CSU joins Cleveland’s Skip the Straw campaign

By Kourtney Husnick

Taking a glance over the crowd at the Viking Marketplace, something is different. In front of almost every student, there is a cup without a straw.

Starting Nov. 5, Cleveland State University’s Dining Services stopped leaving bins of plastic straws out for students to grab as they please. Instead, students who want a straw may request one from behind the counter at the dining hall and retail dining locations on campus. Straws are only given automatically with the purchase of a smoothie or frozen coffee at Fenn Shoppe, Viking Grounds and Business Perks, according to a Cleveland State news release.

“We still have them,” Chris Hall, the marketing and communications manager for Dining Services, said. “You can get [a straw] if you want one. We’re not going to straw shame you.”

With straw bans and changes becoming increasingly more common across the country, the new ask-if-you-need-it system keeps straws available for those who need them, rather than those who grab a straw purely out of habit.

The change in straw distribution was a quick transition. The announcement that “straws will now only be available per request to best accommodate all students through this change” was made the day of the change, with no prior announcements or advertising. On Nov. 4, the bins of straws were out and readily available. The next day, signs from Chartwells — the company that runs Cleveland State Dining and 279 other university dining programs, according to their website — were sitting in their place.

For the first couple days, Hall explained that staff was often asked, “Where are the straws?” But after about two days of confusion, it seemed like students started to understand.

“It’s something to get used to,” Hall said, comparing the change to putting on a seatbelt. It’s an adjustment that he and Jennifer McMillen, the Cleveland State Director of Sustainability, hope becomes a natural habit.

Aside from that confusion, student responses have been limited, according to Hall. The only announcements made at the time of the change occurred on the Dining Services Twitter and Facebook accounts, and no comments were made on any of the posts.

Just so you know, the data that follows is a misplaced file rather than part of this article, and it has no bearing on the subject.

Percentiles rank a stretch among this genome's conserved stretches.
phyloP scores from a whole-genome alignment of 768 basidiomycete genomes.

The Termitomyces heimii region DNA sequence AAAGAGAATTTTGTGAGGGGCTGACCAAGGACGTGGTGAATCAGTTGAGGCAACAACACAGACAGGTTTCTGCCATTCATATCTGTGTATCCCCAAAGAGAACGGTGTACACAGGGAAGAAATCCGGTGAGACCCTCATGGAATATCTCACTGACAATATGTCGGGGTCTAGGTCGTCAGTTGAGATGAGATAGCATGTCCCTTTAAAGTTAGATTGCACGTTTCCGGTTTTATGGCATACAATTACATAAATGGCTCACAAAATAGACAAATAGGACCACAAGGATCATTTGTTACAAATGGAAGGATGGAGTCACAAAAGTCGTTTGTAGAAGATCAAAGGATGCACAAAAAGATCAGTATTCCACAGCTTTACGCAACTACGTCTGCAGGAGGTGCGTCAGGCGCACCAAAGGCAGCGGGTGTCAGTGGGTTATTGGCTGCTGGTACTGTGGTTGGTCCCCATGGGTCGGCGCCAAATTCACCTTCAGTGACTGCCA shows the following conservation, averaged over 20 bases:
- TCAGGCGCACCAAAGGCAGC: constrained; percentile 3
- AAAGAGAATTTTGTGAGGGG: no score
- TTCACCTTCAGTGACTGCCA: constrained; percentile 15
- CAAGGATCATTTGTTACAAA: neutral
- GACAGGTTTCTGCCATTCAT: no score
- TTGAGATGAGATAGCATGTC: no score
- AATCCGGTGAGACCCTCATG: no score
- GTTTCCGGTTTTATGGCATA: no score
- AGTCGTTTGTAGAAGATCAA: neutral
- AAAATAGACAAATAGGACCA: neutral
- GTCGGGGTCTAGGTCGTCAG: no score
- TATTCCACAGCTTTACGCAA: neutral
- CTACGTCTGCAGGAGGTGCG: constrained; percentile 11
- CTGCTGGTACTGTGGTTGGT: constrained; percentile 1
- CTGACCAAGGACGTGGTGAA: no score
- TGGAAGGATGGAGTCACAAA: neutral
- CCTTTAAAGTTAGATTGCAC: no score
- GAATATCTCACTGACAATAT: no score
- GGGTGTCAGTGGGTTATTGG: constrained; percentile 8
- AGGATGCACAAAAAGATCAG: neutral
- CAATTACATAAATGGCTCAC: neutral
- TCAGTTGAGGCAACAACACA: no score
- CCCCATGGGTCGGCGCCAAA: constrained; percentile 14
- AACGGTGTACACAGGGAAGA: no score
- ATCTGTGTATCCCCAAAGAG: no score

“The only reactions I really saw were some likes on social media,” Hall said.

The Cauldron’s attempts to get feedback had a similar result with only 16 votes in an online poll and no one expanding upon their opinions with a response.

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Regardless of the few recent responses, concerns about straws in the dining locations on campus existed long before the change.

“We actually received an email from a faculty member [about this initiative] 18 months ago,” Hall said.

Discussions about how to make a transition from the old procedure have come up since that first email, and when McMillen reached out this October, it didn’t take long for a new system to be put in place.

Additionally, Cleveland State is not alone in making this adjustment. The university joined several other universities across the country and a growing list of locations in Cleveland that do not offer straws automatically.

In Cleveland, the “Skip the Straw” campaign was kickstarted by Sustainable Cleveland, described as a community, resource and 10-year initiative administrated by the Mayor’s Office of Sustainability on their website.

“Skip the Straw simply requests that restaurants refrain from automatically putting a plastic disposable straw in each beverage, but rather allow customers to request a straw if they so desire,” Sustainable Cleveland’s Skip the Straw webpage explains. “Often, customers are content without a straw. Customers can do their part by only requesting a straw when absolutely necessary.”

Participating establishments include Yours Truly, the House of Blues, the Cleveland Metroparks Zoo and many others across the area.

Cleveland State is also not the first university in Cleveland to join the campaign. Case Western Reserve University’s onsite food management company, Bon Appetit Management Company, banned plastic straws entirely across all of their accounts in May, according to the Case Office of Sustainability website. The university is currently trying to find a paper straw alternative “for those with medical needs or a strong preference for straws.”

Cleveland State’s changes do not currently include changing the straws behind the counter from a plastic to a compostable option.

“I don’t know how long [a paper straw] would last,” Hall said when asked about potentially switching products.

In that dual interview with Hall and McMillen, McMillen explained different compostable options, answering Hall’s concerns regarding paper straw durability. She also mentioned that the company Chartwells purchases from carries a corn-based plastic straw product similar to the cups used when Dining Services handles catering.

Cost also played a part in the uncertainty. The price of plastic straws are extremely low, and compostable options tend to come at a higher rate. Hall compared this to gluten-free options, explaining that the Marketplace carries items like gluten-free bread, but they don’t want to keep “a $9 loaf of bread” out for people who don’t need it.

“It’s always a battle of cost versus demand versus impact,” Hall said.

Instead, the focus lies with minimizing how many plastic straws are used on campus and potentially ending up in our waterways.

While there is not an estimate for how much straw use has decreased at Cleveland State since the change was made, Dining Services implemented the initiative “to reduce the amount of plastic and single-use waste generated on campus,” according to their news release.


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